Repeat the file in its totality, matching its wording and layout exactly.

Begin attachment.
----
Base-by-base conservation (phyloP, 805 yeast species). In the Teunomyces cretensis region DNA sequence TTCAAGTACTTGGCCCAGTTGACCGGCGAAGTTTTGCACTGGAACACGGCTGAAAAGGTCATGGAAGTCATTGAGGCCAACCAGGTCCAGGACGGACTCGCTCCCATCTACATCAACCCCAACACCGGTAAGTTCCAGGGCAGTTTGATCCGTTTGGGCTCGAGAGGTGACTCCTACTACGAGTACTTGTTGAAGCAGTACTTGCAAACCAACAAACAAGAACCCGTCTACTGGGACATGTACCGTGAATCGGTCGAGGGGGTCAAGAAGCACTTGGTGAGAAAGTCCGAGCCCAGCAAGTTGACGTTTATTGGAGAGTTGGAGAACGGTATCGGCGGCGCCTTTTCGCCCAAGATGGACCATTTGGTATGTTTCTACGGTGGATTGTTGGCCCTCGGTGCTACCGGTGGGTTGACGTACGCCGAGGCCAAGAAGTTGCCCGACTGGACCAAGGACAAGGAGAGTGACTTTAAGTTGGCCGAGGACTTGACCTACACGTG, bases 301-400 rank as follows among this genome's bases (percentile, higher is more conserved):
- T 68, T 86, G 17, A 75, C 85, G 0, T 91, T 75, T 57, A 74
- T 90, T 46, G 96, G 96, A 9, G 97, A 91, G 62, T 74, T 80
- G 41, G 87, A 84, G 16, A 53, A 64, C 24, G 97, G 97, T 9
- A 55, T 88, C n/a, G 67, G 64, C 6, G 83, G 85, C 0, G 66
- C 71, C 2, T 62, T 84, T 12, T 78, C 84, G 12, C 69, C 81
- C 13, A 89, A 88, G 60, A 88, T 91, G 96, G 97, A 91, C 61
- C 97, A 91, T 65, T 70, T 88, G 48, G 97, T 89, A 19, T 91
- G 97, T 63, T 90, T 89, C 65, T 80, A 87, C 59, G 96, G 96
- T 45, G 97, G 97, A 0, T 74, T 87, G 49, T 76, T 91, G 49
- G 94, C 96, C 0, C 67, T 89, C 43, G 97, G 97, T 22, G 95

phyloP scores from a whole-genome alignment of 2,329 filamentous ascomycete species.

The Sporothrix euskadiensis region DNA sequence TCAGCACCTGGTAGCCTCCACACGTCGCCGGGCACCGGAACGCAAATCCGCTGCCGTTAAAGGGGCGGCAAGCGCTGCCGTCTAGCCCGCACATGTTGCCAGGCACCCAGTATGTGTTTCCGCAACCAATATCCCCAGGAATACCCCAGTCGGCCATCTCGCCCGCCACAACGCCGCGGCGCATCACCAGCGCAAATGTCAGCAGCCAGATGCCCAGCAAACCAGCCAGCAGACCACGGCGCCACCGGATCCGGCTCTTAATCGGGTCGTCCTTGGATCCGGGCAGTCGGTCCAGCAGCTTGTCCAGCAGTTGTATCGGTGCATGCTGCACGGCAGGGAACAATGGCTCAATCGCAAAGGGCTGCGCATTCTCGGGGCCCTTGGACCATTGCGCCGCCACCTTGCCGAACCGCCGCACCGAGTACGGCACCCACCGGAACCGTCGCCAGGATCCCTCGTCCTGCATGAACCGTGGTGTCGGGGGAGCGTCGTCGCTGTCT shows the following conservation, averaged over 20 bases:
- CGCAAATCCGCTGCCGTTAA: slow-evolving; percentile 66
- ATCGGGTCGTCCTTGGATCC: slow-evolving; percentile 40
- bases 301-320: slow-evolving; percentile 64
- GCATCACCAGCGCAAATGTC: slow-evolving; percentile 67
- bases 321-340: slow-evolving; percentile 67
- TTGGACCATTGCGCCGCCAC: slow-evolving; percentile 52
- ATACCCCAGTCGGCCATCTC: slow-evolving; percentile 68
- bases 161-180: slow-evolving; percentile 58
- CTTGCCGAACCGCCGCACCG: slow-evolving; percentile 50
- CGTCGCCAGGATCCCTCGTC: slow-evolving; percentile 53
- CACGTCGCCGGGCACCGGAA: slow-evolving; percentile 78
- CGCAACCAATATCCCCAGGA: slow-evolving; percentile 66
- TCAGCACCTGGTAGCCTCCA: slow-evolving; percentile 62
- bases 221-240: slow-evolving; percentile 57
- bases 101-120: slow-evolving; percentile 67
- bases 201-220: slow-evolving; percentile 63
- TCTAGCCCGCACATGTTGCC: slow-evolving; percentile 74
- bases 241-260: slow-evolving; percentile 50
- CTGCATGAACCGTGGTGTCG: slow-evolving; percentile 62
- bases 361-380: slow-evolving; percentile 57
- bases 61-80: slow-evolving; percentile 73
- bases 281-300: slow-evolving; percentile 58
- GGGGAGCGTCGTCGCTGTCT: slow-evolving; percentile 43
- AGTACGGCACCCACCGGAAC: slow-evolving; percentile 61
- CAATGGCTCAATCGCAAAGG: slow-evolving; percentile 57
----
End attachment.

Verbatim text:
Base-by-base conservation (phyloP, 805 yeast species). In the Teunomyces cretensis region DNA sequence TTCAAGTACTTGGCCCAGTTGACCGGCGAAGTTTTGCACTGGAACACGGCTGAAAAGGTCATGGAAGTCATTGAGGCCAACCAGGTCCAGGACGGACTCGCTCCCATCTACATCAACCCCAACACCGGTAAGTTCCAGGGCAGTTTGATCCGTTTGGGCTCGAGAGGTGACTCCTACTACGAGTACTTGTTGAAGCAGTACTTGCAAACCAACAAACAAGAACCCGTCTACTGGGACATGTACCGTGAATCGGTCGAGGGGGTCAAGAAGCACTTGGTGAGAAAGTCCGAGCCCAGCAAGTTGACGTTTATTGGAGAGTTGGAGAACGGTATCGGCGGCGCCTTTTCGCCCAAGATGGACCATTTGGTATGTTTCTACGGTGGATTGTTGGCCCTCGGTGCTACCGGTGGGTTGACGTACGCCGAGGCCAAGAAGTTGCCCGACTGGACCAAGGACAAGGAGAGTGACTTTAAGTTGGCCGAGGACTTGACCTACACGTG, bases 301-400 rank as follows among this genome's bases (percentile, higher is more conserved):
- T 68, T 86, G 17, A 75, C 85, G 0, T 91, T 75, T 57, A 74
- T 90, T 46, G 96, G 96, A 9, G 97, A 91, G 62, T 74, T 80
- G 41, G 87, A 84, G 16, A 53, A 64, C 24, G 97, G 97, T 9
- A 55, T 88, C n/a, G 67, G 64, C 6, G 83, G 85, C 0, G 66
- C 71, C 2, T 62, T 84, T 12, T 78, C 84, G 12, C 69, C 81
- C 13, A 89, A 88, G 60, A 88, T 91, G 96, G 97, A 91, C 61
- C 97, A 91, T 65, T 70, T 88, G 48, G 97, T 89, A 19, T 91
- G 97, T 63, T 90, T 89, C 65, T 80, A 87, C 59, G 96, G 96
- T 45, G 97, G 97, A 0, T 74, T 87, G 49, T 76, T 91, G 49
- G 94, C 96, C 0, C 67, T 89, C 43, G 97, G 97, T 22, G 95

phyloP scores from a whole-genome alignment of 2,329 filamentous ascomycete species.

The Sporothrix euskadiensis region DNA sequence TCAGCACCTGGTAGCCTCCACACGTCGCCGGGCACCGGAACGCAAATCCGCTGCCGTTAAAGGGGCGGCAAGCGCTGCCGTCTAGCCCGCACATGTTGCCAGGCACCCAGTATGTGTTTCCGCAACCAATATCCCCAGGAATACCCCAGTCGGCCATCTCGCCCGCCACAACGCCGCGGCGCATCACCAGCGCAAATGTCAGCAGCCAGATGCCCAGCAAACCAGCCAGCAGACCACGGCGCCACCGGATCCGGCTCTTAATCGGGTCGTCCTTGGATCCGGGCAGTCGGTCCAGCAGCTTGTCCAGCAGTTGTATCGGTGCATGCTGCACGGCAGGGAACAATGGCTCAATCGCAAAGGGCTGCGCATTCTCGGGGCCCTTGGACCATTGCGCCGCCACCTTGCCGAACCGCCGCACCGAGTACGGCACCCACCGGAACCGTCGCCAGGATCCCTCGTCCTGCATGAACCGTGGTGTCGGGGGAGCGTCGTCGCTGTCT shows the following conservation, averaged over 20 bases:
- CGCAAATCCGCTGCCGTTAA: slow-evolving; percentile 66
- ATCGGGTCGTCCTTGGATCC: slow-evolving; percentile 40
- bases 301-320: slow-evolving; percentile 64
- GCATCACCAGCGCAAATGTC: slow-evolving; percentile 67
- bases 321-340: slow-evolving; percentile 67
- TTGGACCATTGCGCCGCCAC: slow-evolving; percentile 52
- ATACCCCAGTCGGCCATCTC: slow-evolving; percentile 68
- bases 161-180: slow-evolving; percentile 58
- CTTGCCGAACCGCCGCACCG: slow-evolving; percentile 50
- CGTCGCCAGGATCCCTCGTC: slow-evolving; percentile 53
- CACGTCGCCGGGCACCGGAA: slow-evolving; percentile 78
- CGCAACCAATATCCCCAGGA: slow-evolving; percentile 66
- TCAGCACCTGGTAGCCTCCA: slow-evolving; percentile 62
- bases 221-240: slow-evolving; percentile 57
- bases 101-120: slow-evolving; percentile 67
- bases 201-220: slow-evolving; percentile 63
- TCTAGCCCGCACATGTTGCC: slow-evolving; percentile 74
- bases 241-260: slow-evolving; percentile 50
- CTGCATGAACCGTGGTGTCG: slow-evolving; percentile 62
- bases 361-380: slow-evolving; percentile 57
- bases 61-80: slow-evolving; percentile 73
- bases 281-300: slow-evolving; percentile 58
- GGGGAGCGTCGTCGCTGTCT: slow-evolving; percentile 43
- AGTACGGCACCCACCGGAAC: slow-evolving; percentile 61
- CAATGGCTCAATCGCAAAGG: slow-evolving; percentile 57